Health Canada debuts graphic new cigarette pack anti-smoking warning labels

Health Canada has unveiled a new set of gruesome images to adorn cigarette packages.

The Toronto Sun calls the new warning labels, replacing those first mandated in 2000, the toughest the Canadian tobacco market has ever seen.

Under new guidelines first announced in March, the warnings must cover three quarters of cigarette and little cigar (cigarillo) packages, up from 50 per cent under the previous rules.

Health Minister Leona Aglukkaq said larger warnings are intended to "better reach people with low literacy levels, heavy smokers, and people thinking about quitting," the Sun reported.

"As a result of action taken by our government, smoking rates in Canada are at an all-time low."

The war on tobacco has been non-partisan, with Progressive Conservatives, Liberals and now the laissez-faire Conservatives committed to reducing smoking rates and their inevitable health costs.

The most recent Canadian tobacco use monitoring survey, completed in 2010, shows the smoking rate among Canadians aged 15 and over declined to 17 per cent, compared with 25 per cent in 1999, despite a 3.8-million increase in Canada's overall population.

But a senior policy analyst for the Canadian Cancer Society said the program's success doesn't mean smoking opponents can exhale. The new crop of stark images showing the consequences of smoking are needed, Rob Cunningham told the Sun.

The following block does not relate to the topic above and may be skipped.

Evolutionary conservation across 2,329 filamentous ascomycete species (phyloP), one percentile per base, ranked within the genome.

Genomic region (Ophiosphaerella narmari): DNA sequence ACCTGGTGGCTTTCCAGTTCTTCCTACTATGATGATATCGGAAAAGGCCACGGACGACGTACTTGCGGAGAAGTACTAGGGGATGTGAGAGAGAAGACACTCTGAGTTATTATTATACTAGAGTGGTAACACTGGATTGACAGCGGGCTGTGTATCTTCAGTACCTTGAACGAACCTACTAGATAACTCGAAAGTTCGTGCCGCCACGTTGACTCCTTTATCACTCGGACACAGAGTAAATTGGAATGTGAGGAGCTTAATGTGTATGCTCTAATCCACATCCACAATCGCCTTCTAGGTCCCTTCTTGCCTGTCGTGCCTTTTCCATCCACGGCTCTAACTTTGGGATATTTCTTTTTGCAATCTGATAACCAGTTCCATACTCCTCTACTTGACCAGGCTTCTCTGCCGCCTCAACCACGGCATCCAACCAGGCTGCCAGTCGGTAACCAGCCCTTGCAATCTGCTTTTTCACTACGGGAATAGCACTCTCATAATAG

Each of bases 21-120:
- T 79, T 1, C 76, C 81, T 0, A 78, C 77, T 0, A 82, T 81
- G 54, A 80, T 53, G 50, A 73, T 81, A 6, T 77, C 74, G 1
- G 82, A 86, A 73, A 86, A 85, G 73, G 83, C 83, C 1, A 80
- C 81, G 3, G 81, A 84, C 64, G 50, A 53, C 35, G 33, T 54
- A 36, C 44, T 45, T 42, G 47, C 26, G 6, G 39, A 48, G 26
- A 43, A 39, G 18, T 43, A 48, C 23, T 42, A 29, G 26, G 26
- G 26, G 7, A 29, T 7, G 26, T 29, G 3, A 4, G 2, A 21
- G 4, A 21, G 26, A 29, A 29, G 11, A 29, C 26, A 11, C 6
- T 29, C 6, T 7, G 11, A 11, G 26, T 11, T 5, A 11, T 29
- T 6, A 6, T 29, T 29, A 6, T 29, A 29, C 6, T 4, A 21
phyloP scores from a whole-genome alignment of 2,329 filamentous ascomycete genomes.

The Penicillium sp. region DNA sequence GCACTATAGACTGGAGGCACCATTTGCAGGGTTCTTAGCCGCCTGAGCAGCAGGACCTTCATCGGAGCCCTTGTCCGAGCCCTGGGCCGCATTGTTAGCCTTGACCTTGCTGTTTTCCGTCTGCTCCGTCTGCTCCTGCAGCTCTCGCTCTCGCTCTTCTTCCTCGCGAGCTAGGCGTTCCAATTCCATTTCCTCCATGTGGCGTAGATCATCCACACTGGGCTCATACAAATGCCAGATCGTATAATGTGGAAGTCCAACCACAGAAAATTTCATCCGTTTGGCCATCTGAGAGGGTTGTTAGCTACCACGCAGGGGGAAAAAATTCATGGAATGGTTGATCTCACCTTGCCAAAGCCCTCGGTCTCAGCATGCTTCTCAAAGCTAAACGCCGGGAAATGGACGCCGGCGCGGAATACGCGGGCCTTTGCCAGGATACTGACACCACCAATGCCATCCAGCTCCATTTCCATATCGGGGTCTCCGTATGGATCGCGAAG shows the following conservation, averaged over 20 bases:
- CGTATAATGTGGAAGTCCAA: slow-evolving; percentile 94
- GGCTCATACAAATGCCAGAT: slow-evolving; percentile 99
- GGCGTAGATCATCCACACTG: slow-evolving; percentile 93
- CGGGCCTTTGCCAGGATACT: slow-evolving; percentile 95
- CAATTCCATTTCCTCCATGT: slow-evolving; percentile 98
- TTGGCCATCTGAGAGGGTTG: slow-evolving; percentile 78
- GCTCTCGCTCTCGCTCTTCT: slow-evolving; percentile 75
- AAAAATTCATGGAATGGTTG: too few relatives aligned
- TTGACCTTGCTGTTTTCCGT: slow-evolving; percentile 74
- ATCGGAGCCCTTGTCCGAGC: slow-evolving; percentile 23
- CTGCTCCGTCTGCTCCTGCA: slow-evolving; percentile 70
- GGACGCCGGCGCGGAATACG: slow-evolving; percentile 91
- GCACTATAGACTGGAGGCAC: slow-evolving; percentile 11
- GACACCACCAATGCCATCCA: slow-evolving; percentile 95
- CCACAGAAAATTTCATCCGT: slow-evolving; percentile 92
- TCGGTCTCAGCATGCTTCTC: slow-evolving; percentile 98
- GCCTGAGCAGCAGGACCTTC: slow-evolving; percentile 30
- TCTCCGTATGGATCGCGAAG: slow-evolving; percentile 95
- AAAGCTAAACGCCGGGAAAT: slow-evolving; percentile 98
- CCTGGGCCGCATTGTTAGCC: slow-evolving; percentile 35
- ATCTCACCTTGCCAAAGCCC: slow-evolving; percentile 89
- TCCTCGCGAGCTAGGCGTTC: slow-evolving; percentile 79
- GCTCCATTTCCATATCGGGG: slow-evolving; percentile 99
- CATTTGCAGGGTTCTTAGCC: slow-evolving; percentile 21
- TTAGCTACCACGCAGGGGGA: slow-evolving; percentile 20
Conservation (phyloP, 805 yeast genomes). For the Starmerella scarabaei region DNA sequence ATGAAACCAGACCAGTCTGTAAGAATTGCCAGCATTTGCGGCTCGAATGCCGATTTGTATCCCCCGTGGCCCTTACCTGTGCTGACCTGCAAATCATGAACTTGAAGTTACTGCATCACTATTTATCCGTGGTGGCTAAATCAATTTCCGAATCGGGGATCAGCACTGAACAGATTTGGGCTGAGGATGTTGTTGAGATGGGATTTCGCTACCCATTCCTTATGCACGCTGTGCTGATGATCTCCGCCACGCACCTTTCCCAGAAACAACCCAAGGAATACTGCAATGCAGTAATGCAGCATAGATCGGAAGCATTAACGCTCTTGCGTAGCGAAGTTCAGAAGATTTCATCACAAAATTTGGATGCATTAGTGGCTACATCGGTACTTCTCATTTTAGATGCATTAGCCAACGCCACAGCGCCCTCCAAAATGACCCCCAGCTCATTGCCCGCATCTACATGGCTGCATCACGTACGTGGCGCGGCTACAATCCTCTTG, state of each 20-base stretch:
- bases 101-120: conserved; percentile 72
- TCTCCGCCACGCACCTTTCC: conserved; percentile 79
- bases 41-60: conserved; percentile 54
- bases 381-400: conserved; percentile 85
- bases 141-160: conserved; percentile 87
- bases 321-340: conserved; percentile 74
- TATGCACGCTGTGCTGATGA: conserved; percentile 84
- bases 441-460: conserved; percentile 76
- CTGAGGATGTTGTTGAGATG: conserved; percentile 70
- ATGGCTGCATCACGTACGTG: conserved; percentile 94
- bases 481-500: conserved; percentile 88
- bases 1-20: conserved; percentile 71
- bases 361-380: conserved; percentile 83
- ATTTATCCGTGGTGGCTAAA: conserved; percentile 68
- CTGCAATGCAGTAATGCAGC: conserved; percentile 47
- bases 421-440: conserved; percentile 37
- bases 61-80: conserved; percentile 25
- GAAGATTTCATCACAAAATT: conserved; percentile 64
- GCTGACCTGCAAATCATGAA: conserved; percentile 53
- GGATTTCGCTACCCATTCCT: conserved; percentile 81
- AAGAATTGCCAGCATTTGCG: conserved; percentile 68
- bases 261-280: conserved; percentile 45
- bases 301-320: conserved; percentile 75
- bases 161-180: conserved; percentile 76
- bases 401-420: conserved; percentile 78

"A picture says a thousand words," he said. "These warnings are going to have an impact to reduce smoking. These are very vivid images, the truth about what smoking really does to the body.

"Tobacco companies oppose these warnings, which is a clear indication these warnings are going to work."

The 16 new labels include the image of the late Barbara Tarbox, who appeared in anti-smoking public service TV spots before dying of lung cancer at age 42. The labels include a toll-free phone number to get help quitting smoking.

But after a decade of looking at other stomach-churning images under the previous rules, it's questionable whether hard-core smokers will be moved by these new ones.

"I don't even look at them, I just buy the cigarettes," longtime smoker Phil Morrison of Halifax told CBC News.

"I've been smoking for about 30 years," added Ali Roshani. "I'm not going to stop it now."

Retailers have until June 19 to sell their old inventory of smokes before the new labels become mandatory.